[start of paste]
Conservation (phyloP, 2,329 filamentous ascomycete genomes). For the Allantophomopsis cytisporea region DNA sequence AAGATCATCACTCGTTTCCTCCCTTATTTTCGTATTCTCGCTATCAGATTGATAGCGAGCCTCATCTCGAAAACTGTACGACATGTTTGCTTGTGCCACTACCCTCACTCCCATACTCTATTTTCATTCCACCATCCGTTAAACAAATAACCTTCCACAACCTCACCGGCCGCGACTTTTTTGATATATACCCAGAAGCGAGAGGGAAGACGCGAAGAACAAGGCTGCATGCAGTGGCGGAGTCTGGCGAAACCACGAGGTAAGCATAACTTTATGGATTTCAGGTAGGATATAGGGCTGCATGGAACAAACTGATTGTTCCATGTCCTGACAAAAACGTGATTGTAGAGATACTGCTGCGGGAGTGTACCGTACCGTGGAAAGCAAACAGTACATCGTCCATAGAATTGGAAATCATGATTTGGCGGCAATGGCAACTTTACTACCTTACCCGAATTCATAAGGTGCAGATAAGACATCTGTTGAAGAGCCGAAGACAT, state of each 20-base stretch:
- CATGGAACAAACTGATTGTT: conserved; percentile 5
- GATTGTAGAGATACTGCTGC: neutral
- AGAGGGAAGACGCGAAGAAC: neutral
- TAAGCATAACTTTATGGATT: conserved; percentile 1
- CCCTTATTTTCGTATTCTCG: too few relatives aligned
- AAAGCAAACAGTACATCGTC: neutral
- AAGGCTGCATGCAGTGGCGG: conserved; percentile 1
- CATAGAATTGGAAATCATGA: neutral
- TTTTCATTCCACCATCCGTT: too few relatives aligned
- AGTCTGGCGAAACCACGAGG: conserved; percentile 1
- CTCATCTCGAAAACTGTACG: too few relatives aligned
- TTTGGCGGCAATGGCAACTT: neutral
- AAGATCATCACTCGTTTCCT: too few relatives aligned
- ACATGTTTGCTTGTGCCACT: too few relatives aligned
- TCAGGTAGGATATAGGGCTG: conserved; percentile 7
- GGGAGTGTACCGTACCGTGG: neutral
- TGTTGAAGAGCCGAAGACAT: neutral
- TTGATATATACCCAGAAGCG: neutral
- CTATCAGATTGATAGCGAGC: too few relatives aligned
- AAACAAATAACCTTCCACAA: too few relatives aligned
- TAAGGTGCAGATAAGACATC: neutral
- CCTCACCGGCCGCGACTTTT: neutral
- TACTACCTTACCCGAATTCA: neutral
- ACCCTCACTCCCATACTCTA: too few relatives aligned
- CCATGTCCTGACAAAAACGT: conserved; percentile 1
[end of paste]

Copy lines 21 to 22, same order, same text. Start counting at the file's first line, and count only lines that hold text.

- AAACAAATAACCTTCCACAA: too few relatives aligned
- TAAGGTGCAGATAAGACATC: neutral